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Thursday, Aug. 25, 2005 05:43 pm

What we need from Jim Edgar

Come back with a progressive reform agenda — or don’t bother.

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Here’s an idea: Instead of reluctantly agreeing to run for governor as a means of rescuing the Republican Party and then trying to survive four years without damaging his good reputation, how about if Jim Edgar gets back into politics with enthusiasm, determined to make life better in Illinois? Edgar is the one potential gubernatorial candidate who has accumulated enough political capital to achieve real reform if he were to choose to use his considerable reputation to improve education and health care. He knows how to get things done, and he knows what needs to be done.

There is no indication, of course, that Edgar has anything like this in mind. He has rarely spoken out on issues since leaving office. There is little recent precedent for anyone to run for office in Illinois to accomplish lasting change, so it may not have occurred to him. Most likely, the reason Edgar is toying with a comeback bid is that early retirement is getting boring, or he wants to prove to himself that he can still win.

But it could be that Edgar is bothered by the fact that although everyone remembers that he was a pretty good governor — especially compared with those who followed him into that office — nobody can remember anything he did. The Jim Edgar Panther Creek State Fish and Wildlife Conservation Area, northwest of Springfield, is the only thing I know with his name on it. Edgar was an honest caretaker. But if he wants a lasting legacy, he needs another shot.

During a panel discussion earlier this year, Mike Lawrence — Edgar’s former top aide, now director of the Paul Simon Public Policy Institute — had this to say about the current governor: “Will the governor and lawmakers become statesmen who safeguard Illinois’ future even if it means jeopardizing their own, or will they repeat the sins of the past that helped create this mess?” Lawrence elaborated in a March newspaper column. Politicians, he wrote, “must concede we need higher state taxes to end our undue reliance on local property taxes and provide the additional $1.5 billion required to adequately support students in impoverished districts. If they are afraid to boost our taxes, they should quit portraying themselves as reform-committed.” I hope that Edgar is listening to his former staffer, who has grown wise over the years.

Edgar knows this issue. In the mid-1990s, he embraced school funding reform and came close to passing it, only to be blocked by the Senate president, a Republican. The current Senate president, Emil Jones, calls the current school funding system “outrageous” and wants to overhaul it. He would make a formidable ally for a progressive, reform-minded governor, were Edgar to step up to that plate again.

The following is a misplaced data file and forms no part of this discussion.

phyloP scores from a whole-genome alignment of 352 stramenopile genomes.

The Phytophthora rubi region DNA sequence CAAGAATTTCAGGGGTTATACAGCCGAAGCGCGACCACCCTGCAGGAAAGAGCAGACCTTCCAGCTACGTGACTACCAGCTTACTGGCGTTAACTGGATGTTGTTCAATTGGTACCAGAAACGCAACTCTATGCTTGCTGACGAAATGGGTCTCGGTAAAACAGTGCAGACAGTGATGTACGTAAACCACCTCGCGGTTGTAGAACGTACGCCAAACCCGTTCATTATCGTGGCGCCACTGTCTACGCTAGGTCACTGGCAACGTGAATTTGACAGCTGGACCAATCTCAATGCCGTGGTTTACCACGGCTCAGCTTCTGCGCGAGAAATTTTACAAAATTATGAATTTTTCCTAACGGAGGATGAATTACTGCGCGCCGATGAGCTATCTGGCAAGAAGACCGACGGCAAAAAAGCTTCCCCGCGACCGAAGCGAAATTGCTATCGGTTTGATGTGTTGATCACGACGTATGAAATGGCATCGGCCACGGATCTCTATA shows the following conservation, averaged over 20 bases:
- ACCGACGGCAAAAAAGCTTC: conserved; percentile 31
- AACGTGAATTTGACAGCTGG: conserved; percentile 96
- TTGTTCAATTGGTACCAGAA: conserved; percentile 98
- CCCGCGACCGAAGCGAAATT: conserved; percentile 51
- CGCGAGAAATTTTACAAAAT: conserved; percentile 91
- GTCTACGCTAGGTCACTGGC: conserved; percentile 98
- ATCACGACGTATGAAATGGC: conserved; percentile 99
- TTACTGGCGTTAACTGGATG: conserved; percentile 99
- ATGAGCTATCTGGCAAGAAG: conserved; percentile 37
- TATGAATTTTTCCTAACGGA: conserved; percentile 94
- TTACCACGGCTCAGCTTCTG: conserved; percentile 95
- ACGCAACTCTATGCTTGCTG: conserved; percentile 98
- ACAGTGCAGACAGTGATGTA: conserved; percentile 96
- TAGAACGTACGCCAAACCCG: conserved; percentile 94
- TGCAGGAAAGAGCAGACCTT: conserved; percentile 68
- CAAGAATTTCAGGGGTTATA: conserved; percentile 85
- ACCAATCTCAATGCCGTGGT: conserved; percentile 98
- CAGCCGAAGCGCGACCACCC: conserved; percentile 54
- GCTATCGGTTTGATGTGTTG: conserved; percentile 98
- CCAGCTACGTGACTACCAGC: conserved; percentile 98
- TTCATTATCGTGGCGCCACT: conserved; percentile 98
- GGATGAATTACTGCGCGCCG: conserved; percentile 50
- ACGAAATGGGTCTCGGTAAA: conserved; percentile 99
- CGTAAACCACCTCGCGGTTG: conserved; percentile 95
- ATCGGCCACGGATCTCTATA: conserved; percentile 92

The need for a tax increase and tax reform goes well beyond education. Health care needs grow faster than the state’s ability to keep up with them. Illinois hospitals and nursing homes suffer from some of the lowest Medicaid reimbursement rates in the nation. And there is nothing left to help the 2 million Illinoisans who have no health insurance. Affordable housing, neglected children, and environmental protection get scant attention in a perpetually cash-strapped Illinois.

Groundwork has been laid. The bipartisan Center for Tax and Budget Accountability has spent the past two years educating Illinoisans about the inadequacy of the state’s flat-rate income tax, which forces too much reliance on the local property tax. Its proposal for an income tax increase, with tax credits for low-income residents, along with property tax rebates, is gathering support.

What it needs is a champion. Gov. Rod Blagojevich has made it clear that he opposes anything resembling a tax increase, even if it makes the tax system fairer. As long as he has the veto power, tax reform isn’t going anywhere. He has staked out ground that has traditionally belonged to Republicans, and any candidate, including Edgar, who tries to out-conservative him is likely to fail.

It might be risky for Edgar to step away from the no-tax-increase crowd and start talking about what Illinois really needs. But he’s already been governor and his good reputation is established, so why doesn’t he take a risk and show some courage? If Jim Edgar were to enter the campaign as a progressive reform candidate, he could not only hold on to the thinking Republicans but earn the support of many Democrats as well. If he’s not going to do anything, he should stay home and enjoy his relaxed retirement. But if he has any fire left in his belly, Illinois needs him back.

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